|Reading for Philosophical Inquiry: A Brief Introduction to Philosophical Thinking ver. 0.21; An Open Source Reader|
Auction's End, Douglas Georgia, Library of Congress
Even though philosophy apparently cannot prove conclusively the existence of God, still the question of how we should lead our lives is a question of the utmost gravity. Whether I can "live well and do well" in the affairs of the world, as Aristotle suggests, or whether I have no free choices as Spinoza thought, is intrinsically related to what it is to be human.
In this section of our introductory readings, the close relation between philosophy and psychology is explored from the standpoint as to what constitutes a good life. Readings from the philosophies of Baruch Spinoza, William James, Plato, Aristotle, Jeremy Bentham, Friedrich Nietzsche, and Jean Paul Sartre suggest a number of insights into the questions of human existence—especially those concerning free will and determinism, egoism and altruism, obligation and hedonism, as well as the individual's relation to society.
We begin Part III of the readings with a thumbnail sketch of some of the main philosophic positions on the free will-determinism issue. The crux of this problem is sometimes related as the dilemma known as Hume's Fork.
This dilemma recognizes, on the one hand, if my actions are entirely subject to causal laws, then I cannot be responsible for my actions—anymore than an apple can be responsible for falling from a tree. (Notice on this view, an uncaused event would be the same thing as what is called "a miracle"—i.e., an event without cause or explanation.) On the other hand, if my actions are not causally determined then my actions are uncaused and so must be random events. In that case also I could not be responsible for my actions because outcomes of random processes cannot be controlled by willing or choosing. Therefore, whether or not events are caused, I cannot be held accountable for my actions. Viewed in this manner, the heart of the philosophical problems of ethics becomes the clarification of the notion of choice.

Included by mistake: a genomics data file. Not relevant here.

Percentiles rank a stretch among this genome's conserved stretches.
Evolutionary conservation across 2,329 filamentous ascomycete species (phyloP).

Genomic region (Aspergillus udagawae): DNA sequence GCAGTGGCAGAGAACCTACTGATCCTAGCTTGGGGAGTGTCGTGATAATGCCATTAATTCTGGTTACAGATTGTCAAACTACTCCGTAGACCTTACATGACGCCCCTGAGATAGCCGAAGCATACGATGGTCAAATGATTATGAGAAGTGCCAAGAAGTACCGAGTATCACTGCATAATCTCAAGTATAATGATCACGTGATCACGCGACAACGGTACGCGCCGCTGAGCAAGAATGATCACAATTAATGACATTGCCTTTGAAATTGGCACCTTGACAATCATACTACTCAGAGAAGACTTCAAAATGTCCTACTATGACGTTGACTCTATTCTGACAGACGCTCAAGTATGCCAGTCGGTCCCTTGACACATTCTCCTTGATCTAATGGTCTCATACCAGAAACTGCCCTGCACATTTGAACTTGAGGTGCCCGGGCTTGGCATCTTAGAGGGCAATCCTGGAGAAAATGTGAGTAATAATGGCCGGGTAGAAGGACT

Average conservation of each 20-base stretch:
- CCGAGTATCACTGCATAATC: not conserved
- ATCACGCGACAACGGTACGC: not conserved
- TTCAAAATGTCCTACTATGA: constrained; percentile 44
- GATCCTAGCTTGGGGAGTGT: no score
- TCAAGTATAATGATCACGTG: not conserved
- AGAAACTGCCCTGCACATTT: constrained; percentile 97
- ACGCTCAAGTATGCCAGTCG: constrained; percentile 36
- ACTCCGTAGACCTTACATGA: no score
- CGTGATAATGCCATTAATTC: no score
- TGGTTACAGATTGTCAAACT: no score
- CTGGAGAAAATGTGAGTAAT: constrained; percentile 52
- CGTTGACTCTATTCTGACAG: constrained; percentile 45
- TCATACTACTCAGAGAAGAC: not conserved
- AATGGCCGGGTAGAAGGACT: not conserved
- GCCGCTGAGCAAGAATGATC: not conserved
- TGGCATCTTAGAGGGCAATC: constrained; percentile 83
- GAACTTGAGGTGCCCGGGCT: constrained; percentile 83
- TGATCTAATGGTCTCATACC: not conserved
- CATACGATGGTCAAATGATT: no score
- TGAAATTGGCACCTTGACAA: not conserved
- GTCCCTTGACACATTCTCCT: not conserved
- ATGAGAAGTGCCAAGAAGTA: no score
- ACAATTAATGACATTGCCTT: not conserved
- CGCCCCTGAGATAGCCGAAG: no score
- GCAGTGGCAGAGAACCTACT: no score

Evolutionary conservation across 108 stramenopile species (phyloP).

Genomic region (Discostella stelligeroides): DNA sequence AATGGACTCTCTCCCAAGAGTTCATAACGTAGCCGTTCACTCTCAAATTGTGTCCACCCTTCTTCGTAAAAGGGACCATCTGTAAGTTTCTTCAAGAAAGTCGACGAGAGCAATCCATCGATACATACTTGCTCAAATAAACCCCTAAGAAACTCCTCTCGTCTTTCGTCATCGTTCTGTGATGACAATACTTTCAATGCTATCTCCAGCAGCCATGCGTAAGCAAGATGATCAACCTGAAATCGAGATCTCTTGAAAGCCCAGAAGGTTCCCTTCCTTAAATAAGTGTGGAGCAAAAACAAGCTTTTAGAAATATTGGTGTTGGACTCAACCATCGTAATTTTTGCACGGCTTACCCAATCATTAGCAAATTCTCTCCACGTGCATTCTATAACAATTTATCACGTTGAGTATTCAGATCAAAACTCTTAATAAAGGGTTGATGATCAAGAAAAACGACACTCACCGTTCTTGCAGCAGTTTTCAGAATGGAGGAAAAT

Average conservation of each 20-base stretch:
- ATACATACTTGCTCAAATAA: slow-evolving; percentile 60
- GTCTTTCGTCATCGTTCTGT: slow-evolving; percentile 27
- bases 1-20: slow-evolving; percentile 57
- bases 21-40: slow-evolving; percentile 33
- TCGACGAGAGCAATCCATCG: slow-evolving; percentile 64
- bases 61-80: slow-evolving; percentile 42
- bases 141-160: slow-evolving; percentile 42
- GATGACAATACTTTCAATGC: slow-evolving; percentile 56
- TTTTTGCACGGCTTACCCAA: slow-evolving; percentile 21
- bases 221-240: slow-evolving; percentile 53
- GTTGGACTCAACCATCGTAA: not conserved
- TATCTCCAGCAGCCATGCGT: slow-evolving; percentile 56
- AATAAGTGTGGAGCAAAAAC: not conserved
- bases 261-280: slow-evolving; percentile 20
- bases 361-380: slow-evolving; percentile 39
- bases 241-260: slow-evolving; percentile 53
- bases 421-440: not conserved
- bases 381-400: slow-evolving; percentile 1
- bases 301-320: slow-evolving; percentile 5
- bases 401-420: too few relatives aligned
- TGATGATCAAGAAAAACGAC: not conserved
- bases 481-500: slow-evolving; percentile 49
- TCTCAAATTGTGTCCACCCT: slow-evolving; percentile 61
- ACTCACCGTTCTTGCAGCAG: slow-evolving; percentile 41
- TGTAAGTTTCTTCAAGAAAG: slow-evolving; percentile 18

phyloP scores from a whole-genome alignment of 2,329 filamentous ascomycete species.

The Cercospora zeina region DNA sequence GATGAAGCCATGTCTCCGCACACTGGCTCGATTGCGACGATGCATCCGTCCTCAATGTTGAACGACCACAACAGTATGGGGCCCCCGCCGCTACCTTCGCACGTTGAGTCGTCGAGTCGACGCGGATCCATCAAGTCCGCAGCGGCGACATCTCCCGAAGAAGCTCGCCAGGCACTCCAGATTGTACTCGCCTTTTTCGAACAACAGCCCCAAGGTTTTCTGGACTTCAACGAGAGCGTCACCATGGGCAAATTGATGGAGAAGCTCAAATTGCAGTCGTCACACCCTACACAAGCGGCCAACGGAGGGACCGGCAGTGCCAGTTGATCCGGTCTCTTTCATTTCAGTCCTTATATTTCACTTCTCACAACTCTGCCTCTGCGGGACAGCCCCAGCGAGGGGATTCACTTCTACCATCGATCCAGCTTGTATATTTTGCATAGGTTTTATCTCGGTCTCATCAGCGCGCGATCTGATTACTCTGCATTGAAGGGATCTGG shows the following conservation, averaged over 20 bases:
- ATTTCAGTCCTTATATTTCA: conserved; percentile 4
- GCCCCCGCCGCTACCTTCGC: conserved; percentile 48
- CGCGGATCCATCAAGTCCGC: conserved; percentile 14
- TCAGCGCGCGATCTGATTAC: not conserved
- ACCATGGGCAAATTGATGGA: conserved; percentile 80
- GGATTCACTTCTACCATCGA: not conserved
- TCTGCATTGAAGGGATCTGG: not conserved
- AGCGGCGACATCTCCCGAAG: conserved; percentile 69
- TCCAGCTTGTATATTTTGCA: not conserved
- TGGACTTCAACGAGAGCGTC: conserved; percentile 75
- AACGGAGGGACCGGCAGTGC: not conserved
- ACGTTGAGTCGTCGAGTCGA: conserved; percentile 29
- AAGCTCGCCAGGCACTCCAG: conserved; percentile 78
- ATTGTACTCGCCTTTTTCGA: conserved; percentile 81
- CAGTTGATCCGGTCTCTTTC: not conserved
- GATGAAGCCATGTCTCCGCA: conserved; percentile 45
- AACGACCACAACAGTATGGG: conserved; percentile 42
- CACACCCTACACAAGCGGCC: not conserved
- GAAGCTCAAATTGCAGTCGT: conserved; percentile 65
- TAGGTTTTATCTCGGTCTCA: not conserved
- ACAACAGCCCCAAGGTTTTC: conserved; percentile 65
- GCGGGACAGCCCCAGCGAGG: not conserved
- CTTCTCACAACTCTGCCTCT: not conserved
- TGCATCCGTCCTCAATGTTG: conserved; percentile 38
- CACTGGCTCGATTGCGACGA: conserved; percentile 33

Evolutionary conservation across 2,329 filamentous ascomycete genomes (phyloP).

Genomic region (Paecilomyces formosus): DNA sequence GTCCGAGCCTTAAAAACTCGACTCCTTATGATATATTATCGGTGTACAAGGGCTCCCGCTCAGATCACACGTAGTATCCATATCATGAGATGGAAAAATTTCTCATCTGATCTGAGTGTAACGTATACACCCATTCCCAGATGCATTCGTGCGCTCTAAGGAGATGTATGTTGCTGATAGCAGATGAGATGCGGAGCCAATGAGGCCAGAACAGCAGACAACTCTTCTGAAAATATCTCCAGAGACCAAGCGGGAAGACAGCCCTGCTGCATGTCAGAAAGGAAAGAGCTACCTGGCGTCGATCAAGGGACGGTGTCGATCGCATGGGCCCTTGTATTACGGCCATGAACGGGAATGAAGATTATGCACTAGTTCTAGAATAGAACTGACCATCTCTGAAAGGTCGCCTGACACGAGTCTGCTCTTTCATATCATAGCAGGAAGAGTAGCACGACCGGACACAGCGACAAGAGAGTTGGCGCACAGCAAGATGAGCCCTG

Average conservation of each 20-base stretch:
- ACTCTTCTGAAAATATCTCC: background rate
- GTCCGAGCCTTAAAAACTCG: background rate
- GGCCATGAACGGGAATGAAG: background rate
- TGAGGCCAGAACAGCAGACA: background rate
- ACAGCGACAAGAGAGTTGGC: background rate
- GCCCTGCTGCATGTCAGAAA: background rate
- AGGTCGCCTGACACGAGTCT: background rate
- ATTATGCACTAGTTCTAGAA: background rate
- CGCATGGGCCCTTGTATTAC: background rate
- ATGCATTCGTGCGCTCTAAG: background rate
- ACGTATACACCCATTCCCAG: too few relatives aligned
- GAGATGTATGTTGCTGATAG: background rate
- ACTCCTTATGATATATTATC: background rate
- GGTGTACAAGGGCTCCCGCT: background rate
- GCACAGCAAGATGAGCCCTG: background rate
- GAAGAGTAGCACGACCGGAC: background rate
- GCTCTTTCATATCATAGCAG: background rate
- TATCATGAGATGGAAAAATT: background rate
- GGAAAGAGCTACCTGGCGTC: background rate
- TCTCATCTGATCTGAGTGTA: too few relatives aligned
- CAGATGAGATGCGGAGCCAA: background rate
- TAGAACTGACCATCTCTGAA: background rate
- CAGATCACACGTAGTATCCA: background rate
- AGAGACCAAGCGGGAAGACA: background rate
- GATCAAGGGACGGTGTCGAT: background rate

Baruch Spinoza argues in the first reading that there is a complete unity of God with nature. The soul is part of God and, consequently, is not subject to free will. Since God is "all that there is," the world and everything in it is perfect. William James, on the other hand, argues that the free will-determinism controversy cannot be settled by metaphysical reasoning, instead, he believes, the issue must be settled pragmatically. He reasons that if you do not believe in the power of your own choices, your life will be subject to the vicissitudes of everyday events. But if you exercise the power of choice, your faith in a fact can help make that fact come true. You are far more likely to do well in life if you believe you can (or at least if you act as if you believed you could), than if you believe it's all a matter of luck or fate.
The quest for happiness is discussed in readings from Plato, Aristotle, and Jeremy Bentham. In the "Myth of the Ring of Gyges," Plato gives a powerful voice to a view he actually believes is mistaken—the belief that everyone is selfish and the only thing keeping people from doing harm to others is the fear of punishment. Aristotle presents a philosophy of individual eudaimonia based on natural motivation. Pleasure, for him, is only a side-product of activity. He believes a life of living well and doing well in the affairs of the world can be obtained by exercising that peculiar excellence of human beings: the moral excellence of practical reason (phronesis). Although intellectual excellence can be taught; for Aristotle, moral excellence is only acquired through actions resulting in the disposition to do what's right.
The last set of readings involve some considerations of ethics in society. The ethical views of Jeremy Bentham and Friedrich Nietzsche are constrasted. Bentham believes we should seek the greatest happiness for the greatest number of persons, and he develops a method whereby the "right" choices are based on a "pleasure calculus." Such a view is harshly scorned by Nietzsche as a "nay-saying attitude toward life." Nietzsche argues, that power, not the herd-morality of pleasure or happiness, is what is sought in the "master-morality" of superior human beings.
We conclude our study of ethics with Jean Paul Sartre's well-known lecture on the existential freedom of the individual. Sartre believes that you and you alone are responsible for making yourself not only what you are and but also what you will be. He believesyou are condemned to choose, for "to choose not to choose" is itself a choice.